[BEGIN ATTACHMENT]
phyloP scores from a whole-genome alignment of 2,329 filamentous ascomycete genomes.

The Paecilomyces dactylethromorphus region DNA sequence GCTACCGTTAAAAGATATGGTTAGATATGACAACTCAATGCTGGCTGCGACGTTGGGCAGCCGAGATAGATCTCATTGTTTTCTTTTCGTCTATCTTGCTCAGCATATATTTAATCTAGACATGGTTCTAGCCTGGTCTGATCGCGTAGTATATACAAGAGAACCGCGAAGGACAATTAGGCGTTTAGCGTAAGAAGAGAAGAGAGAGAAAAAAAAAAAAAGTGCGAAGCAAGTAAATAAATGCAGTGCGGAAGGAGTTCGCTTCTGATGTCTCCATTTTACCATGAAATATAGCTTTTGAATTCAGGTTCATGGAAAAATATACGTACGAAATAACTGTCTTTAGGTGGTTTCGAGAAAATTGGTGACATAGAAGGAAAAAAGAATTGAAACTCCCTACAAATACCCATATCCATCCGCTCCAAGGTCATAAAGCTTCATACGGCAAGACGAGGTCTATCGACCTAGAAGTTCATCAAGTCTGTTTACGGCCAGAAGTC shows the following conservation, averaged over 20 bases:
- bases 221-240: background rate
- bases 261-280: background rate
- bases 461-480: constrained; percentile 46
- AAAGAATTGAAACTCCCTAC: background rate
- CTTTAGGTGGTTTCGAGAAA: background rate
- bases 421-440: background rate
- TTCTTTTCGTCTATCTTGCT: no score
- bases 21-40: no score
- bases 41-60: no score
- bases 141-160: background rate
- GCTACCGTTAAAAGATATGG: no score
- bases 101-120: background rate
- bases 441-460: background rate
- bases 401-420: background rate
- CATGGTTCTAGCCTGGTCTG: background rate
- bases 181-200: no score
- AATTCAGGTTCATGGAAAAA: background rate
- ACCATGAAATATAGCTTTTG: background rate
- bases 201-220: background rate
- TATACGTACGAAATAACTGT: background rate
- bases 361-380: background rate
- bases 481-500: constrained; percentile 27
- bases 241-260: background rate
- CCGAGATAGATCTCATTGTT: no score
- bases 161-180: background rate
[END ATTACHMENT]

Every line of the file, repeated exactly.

phyloP scores from a whole-genome alignment of 2,329 filamentous ascomycete genomes.

The Paecilomyces dactylethromorphus region DNA sequence GCTACCGTTAAAAGATATGGTTAGATATGACAACTCAATGCTGGCTGCGACGTTGGGCAGCCGAGATAGATCTCATTGTTTTCTTTTCGTCTATCTTGCTCAGCATATATTTAATCTAGACATGGTTCTAGCCTGGTCTGATCGCGTAGTATATACAAGAGAACCGCGAAGGACAATTAGGCGTTTAGCGTAAGAAGAGAAGAGAGAGAAAAAAAAAAAAAGTGCGAAGCAAGTAAATAAATGCAGTGCGGAAGGAGTTCGCTTCTGATGTCTCCATTTTACCATGAAATATAGCTTTTGAATTCAGGTTCATGGAAAAATATACGTACGAAATAACTGTCTTTAGGTGGTTTCGAGAAAATTGGTGACATAGAAGGAAAAAAGAATTGAAACTCCCTACAAATACCCATATCCATCCGCTCCAAGGTCATAAAGCTTCATACGGCAAGACGAGGTCTATCGACCTAGAAGTTCATCAAGTCTGTTTACGGCCAGAAGTC shows the following conservation, averaged over 20 bases:
- bases 221-240: background rate
- bases 261-280: background rate
- bases 461-480: constrained; percentile 46
- AAAGAATTGAAACTCCCTAC: background rate
- CTTTAGGTGGTTTCGAGAAA: background rate
- bases 421-440: background rate
- TTCTTTTCGTCTATCTTGCT: no score
- bases 21-40: no score
- bases 41-60: no score
- bases 141-160: background rate
- GCTACCGTTAAAAGATATGG: no score
- bases 101-120: background rate
- bases 441-460: background rate
- bases 401-420: background rate
- CATGGTTCTAGCCTGGTCTG: background rate
- bases 181-200: no score
- AATTCAGGTTCATGGAAAAA: background rate
- ACCATGAAATATAGCTTTTG: background rate
- bases 201-220: background rate
- TATACGTACGAAATAACTGT: background rate
- bases 361-380: background rate
- bases 481-500: constrained; percentile 27
- bases 241-260: background rate
- CCGAGATAGATCTCATTGTT: no score
- bases 161-180: background rate